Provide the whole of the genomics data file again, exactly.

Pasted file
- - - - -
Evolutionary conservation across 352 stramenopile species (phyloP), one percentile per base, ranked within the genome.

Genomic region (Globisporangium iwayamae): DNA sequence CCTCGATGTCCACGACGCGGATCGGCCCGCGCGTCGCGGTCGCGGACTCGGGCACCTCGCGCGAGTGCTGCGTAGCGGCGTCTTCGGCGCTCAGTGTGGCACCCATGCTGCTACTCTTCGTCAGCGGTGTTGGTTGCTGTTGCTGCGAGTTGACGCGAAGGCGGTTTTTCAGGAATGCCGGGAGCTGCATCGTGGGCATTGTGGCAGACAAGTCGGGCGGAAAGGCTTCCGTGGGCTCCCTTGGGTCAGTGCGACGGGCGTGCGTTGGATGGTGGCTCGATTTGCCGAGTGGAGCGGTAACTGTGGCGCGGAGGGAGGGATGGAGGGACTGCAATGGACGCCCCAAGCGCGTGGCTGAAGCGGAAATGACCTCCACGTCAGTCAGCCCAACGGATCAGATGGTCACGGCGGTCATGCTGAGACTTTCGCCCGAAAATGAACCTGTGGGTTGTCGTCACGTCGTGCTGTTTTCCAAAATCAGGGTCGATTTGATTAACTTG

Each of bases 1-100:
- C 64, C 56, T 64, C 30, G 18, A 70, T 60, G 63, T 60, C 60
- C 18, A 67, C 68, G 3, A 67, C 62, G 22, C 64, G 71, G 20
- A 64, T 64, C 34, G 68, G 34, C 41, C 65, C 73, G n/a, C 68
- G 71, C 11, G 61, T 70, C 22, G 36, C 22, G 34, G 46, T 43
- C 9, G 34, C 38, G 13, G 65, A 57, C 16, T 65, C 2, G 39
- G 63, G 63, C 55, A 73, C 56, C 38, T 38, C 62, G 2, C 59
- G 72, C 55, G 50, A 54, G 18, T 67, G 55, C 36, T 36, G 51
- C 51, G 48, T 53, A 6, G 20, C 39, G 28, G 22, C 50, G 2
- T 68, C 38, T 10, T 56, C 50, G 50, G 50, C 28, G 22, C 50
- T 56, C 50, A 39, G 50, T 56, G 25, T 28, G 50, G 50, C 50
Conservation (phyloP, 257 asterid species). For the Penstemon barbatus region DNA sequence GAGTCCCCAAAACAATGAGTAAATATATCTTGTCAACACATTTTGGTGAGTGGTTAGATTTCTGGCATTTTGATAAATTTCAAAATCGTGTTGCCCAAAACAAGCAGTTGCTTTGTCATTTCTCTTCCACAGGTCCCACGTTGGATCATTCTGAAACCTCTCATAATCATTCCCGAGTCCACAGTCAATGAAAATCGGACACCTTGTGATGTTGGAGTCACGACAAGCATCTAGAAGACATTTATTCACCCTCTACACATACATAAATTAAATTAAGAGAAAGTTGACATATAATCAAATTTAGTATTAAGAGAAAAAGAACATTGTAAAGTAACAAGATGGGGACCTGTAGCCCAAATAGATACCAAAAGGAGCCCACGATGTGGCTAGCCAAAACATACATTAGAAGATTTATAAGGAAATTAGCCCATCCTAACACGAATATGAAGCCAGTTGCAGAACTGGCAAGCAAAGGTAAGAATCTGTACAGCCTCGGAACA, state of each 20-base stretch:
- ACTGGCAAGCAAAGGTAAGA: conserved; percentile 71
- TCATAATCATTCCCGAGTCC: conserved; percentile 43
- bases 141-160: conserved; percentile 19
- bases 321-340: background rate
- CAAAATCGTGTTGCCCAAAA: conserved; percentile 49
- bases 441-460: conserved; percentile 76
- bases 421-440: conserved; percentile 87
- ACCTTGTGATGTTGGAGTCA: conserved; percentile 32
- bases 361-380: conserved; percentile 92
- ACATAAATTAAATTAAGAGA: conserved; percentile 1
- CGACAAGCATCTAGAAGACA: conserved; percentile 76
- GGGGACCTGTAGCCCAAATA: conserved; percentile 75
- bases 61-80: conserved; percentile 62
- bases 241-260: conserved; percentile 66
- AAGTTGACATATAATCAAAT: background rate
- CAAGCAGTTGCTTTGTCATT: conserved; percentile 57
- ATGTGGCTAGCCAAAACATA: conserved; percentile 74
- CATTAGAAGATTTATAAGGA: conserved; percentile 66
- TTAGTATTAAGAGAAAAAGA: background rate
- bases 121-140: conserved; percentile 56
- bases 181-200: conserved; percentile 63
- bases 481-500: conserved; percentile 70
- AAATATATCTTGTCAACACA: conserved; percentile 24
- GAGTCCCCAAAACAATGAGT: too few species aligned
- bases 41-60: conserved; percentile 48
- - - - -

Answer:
Evolutionary conservation across 352 stramenopile species (phyloP), one percentile per base, ranked within the genome.

Genomic region (Globisporangium iwayamae): DNA sequence CCTCGATGTCCACGACGCGGATCGGCCCGCGCGTCGCGGTCGCGGACTCGGGCACCTCGCGCGAGTGCTGCGTAGCGGCGTCTTCGGCGCTCAGTGTGGCACCCATGCTGCTACTCTTCGTCAGCGGTGTTGGTTGCTGTTGCTGCGAGTTGACGCGAAGGCGGTTTTTCAGGAATGCCGGGAGCTGCATCGTGGGCATTGTGGCAGACAAGTCGGGCGGAAAGGCTTCCGTGGGCTCCCTTGGGTCAGTGCGACGGGCGTGCGTTGGATGGTGGCTCGATTTGCCGAGTGGAGCGGTAACTGTGGCGCGGAGGGAGGGATGGAGGGACTGCAATGGACGCCCCAAGCGCGTGGCTGAAGCGGAAATGACCTCCACGTCAGTCAGCCCAACGGATCAGATGGTCACGGCGGTCATGCTGAGACTTTCGCCCGAAAATGAACCTGTGGGTTGTCGTCACGTCGTGCTGTTTTCCAAAATCAGGGTCGATTTGATTAACTTG

Each of bases 1-100:
- C 64, C 56, T 64, C 30, G 18, A 70, T 60, G 63, T 60, C 60
- C 18, A 67, C 68, G 3, A 67, C 62, G 22, C 64, G 71, G 20
- A 64, T 64, C 34, G 68, G 34, C 41, C 65, C 73, G n/a, C 68
- G 71, C 11, G 61, T 70, C 22, G 36, C 22, G 34, G 46, T 43
- C 9, G 34, C 38, G 13, G 65, A 57, C 16, T 65, C 2, G 39
- G 63, G 63, C 55, A 73, C 56, C 38, T 38, C 62, G 2, C 59
- G 72, C 55, G 50, A 54, G 18, T 67, G 55, C 36, T 36, G 51
- C 51, G 48, T 53, A 6, G 20, C 39, G 28, G 22, C 50, G 2
- T 68, C 38, T 10, T 56, C 50, G 50, G 50, C 28, G 22, C 50
- T 56, C 50, A 39, G 50, T 56, G 25, T 28, G 50, G 50, C 50
Conservation (phyloP, 257 asterid species). For the Penstemon barbatus region DNA sequence GAGTCCCCAAAACAATGAGTAAATATATCTTGTCAACACATTTTGGTGAGTGGTTAGATTTCTGGCATTTTGATAAATTTCAAAATCGTGTTGCCCAAAACAAGCAGTTGCTTTGTCATTTCTCTTCCACAGGTCCCACGTTGGATCATTCTGAAACCTCTCATAATCATTCCCGAGTCCACAGTCAATGAAAATCGGACACCTTGTGATGTTGGAGTCACGACAAGCATCTAGAAGACATTTATTCACCCTCTACACATACATAAATTAAATTAAGAGAAAGTTGACATATAATCAAATTTAGTATTAAGAGAAAAAGAACATTGTAAAGTAACAAGATGGGGACCTGTAGCCCAAATAGATACCAAAAGGAGCCCACGATGTGGCTAGCCAAAACATACATTAGAAGATTTATAAGGAAATTAGCCCATCCTAACACGAATATGAAGCCAGTTGCAGAACTGGCAAGCAAAGGTAAGAATCTGTACAGCCTCGGAACA, state of each 20-base stretch:
- ACTGGCAAGCAAAGGTAAGA: conserved; percentile 71
- TCATAATCATTCCCGAGTCC: conserved; percentile 43
- bases 141-160: conserved; percentile 19
- bases 321-340: background rate
- CAAAATCGTGTTGCCCAAAA: conserved; percentile 49
- bases 441-460: conserved; percentile 76
- bases 421-440: conserved; percentile 87
- ACCTTGTGATGTTGGAGTCA: conserved; percentile 32
- bases 361-380: conserved; percentile 92
- ACATAAATTAAATTAAGAGA: conserved; percentile 1
- CGACAAGCATCTAGAAGACA: conserved; percentile 76
- GGGGACCTGTAGCCCAAATA: conserved; percentile 75
- bases 61-80: conserved; percentile 62
- bases 241-260: conserved; percentile 66
- AAGTTGACATATAATCAAAT: background rate
- CAAGCAGTTGCTTTGTCATT: conserved; percentile 57
- ATGTGGCTAGCCAAAACATA: conserved; percentile 74
- CATTAGAAGATTTATAAGGA: conserved; percentile 66
- TTAGTATTAAGAGAAAAAGA: background rate
- bases 121-140: conserved; percentile 56
- bases 181-200: conserved; percentile 63
- bases 481-500: conserved; percentile 70
- AAATATATCTTGTCAACACA: conserved; percentile 24
- GAGTCCCCAAAACAATGAGT: too few species aligned
- bases 41-60: conserved; percentile 48